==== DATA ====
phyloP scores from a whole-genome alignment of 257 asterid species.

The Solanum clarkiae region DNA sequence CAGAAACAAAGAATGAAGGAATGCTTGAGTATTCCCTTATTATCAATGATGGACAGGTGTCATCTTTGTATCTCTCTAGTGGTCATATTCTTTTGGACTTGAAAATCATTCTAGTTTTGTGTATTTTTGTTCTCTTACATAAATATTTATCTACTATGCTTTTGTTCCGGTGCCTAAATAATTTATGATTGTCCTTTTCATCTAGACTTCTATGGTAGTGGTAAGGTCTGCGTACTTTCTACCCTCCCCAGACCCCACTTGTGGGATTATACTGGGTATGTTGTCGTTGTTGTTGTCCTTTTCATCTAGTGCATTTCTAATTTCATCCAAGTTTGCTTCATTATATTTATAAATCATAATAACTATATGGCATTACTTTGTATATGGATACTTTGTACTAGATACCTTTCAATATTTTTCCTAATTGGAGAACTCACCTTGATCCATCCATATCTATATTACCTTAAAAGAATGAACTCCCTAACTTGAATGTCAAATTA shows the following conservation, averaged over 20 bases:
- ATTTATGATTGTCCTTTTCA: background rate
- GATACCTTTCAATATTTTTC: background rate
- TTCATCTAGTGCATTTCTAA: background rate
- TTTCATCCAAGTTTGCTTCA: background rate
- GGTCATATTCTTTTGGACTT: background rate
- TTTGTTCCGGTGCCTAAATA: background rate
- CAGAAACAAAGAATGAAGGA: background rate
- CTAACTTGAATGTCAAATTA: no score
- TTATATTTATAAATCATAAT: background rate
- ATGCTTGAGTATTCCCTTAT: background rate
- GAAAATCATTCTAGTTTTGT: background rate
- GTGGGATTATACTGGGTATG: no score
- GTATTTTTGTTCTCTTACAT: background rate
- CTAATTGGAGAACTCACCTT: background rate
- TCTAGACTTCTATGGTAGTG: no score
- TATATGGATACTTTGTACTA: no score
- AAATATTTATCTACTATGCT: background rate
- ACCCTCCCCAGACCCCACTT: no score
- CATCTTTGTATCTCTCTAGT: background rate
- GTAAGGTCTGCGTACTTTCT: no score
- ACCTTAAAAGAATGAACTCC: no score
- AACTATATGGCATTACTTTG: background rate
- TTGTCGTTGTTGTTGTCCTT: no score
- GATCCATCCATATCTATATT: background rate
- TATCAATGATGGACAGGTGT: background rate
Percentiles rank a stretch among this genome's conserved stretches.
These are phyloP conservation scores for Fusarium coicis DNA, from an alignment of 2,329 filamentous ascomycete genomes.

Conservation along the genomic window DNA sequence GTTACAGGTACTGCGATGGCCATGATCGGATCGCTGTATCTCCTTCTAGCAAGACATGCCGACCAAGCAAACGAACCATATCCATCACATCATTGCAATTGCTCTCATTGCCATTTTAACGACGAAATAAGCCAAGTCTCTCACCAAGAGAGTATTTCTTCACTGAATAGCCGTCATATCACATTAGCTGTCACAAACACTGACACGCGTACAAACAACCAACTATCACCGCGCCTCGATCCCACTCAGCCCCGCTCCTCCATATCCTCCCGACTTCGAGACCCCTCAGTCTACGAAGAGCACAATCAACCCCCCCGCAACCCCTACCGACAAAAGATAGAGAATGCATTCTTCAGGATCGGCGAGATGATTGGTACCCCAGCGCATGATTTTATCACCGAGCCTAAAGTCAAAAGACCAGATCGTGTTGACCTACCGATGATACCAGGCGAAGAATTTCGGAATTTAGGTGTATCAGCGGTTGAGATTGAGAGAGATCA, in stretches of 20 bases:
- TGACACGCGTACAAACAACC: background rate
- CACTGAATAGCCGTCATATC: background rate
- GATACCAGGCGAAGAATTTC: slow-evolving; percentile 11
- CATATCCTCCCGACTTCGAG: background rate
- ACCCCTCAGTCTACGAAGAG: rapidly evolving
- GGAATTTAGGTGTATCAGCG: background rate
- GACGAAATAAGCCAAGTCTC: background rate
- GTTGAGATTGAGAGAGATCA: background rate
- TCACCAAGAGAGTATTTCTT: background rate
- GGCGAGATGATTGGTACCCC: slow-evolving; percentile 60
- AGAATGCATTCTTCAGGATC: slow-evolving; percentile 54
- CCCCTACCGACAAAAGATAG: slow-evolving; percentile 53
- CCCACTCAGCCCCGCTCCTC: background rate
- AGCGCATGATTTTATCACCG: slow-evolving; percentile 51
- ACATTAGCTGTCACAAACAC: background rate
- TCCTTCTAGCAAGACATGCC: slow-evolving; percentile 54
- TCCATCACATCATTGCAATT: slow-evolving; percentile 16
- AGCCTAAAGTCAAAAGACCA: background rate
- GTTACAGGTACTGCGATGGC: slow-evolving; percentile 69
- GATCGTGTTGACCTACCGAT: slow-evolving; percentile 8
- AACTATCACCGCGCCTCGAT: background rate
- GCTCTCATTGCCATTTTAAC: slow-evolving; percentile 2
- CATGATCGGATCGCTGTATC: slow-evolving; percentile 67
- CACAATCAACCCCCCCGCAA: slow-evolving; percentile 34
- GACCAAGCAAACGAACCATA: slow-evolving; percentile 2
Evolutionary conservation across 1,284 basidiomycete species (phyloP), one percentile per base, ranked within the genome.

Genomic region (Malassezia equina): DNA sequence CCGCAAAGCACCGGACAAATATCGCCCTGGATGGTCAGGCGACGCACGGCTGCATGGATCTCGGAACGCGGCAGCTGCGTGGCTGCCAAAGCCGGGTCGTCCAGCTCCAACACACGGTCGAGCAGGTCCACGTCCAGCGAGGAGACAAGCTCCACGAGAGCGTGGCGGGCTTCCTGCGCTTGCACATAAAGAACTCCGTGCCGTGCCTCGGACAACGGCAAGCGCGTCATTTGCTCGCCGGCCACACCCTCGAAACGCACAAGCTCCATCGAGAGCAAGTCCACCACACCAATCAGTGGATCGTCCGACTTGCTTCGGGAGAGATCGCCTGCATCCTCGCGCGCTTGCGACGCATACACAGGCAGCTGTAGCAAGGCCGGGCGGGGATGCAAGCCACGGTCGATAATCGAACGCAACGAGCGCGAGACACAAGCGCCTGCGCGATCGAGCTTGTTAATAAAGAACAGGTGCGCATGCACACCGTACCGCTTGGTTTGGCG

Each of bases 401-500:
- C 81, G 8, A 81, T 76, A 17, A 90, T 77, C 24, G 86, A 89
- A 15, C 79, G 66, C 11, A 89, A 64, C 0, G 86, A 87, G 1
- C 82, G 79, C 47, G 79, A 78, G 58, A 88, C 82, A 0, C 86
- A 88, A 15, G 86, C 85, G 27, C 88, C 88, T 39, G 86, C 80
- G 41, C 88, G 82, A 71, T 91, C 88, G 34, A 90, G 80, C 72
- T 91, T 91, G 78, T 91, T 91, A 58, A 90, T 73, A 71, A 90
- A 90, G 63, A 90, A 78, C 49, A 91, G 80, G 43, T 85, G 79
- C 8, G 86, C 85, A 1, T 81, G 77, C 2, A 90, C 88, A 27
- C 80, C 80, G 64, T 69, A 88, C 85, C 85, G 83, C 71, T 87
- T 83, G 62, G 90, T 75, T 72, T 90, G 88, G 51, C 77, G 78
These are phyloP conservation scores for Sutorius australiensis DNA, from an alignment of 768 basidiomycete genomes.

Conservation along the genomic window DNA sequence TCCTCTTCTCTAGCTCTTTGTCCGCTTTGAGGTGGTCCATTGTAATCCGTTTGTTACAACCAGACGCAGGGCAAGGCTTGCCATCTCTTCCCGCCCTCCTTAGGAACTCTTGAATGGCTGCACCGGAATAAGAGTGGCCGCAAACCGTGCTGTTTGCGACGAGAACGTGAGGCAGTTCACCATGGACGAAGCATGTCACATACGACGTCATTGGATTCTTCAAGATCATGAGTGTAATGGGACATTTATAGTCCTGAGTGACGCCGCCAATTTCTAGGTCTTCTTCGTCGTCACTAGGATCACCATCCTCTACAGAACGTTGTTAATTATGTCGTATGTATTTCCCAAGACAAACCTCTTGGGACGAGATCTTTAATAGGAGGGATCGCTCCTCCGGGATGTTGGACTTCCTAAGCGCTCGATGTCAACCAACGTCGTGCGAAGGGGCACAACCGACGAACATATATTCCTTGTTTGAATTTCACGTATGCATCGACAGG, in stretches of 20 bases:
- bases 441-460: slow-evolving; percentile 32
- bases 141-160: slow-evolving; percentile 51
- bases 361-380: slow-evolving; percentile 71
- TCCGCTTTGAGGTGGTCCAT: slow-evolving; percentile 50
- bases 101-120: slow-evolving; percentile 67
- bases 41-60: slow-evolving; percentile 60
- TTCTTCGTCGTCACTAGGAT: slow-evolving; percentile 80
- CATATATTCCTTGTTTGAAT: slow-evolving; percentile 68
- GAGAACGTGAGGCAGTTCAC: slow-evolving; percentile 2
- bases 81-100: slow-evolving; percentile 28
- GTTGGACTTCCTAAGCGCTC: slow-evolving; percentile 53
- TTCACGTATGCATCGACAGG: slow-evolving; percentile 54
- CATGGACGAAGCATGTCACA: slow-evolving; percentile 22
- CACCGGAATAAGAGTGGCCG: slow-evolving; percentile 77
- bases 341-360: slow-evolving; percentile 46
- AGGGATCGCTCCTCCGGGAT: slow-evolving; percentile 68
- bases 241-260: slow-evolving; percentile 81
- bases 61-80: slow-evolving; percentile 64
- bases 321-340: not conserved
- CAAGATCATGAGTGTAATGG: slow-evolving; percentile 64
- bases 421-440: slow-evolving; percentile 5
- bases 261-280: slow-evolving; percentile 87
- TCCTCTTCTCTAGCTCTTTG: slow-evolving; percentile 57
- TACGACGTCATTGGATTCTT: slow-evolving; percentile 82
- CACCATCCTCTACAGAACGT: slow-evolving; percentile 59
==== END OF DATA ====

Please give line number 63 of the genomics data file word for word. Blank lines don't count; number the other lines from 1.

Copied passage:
- G 41, C 88, G 82, A 71, T 91, C 88, G 34, A 90, G 80, C 72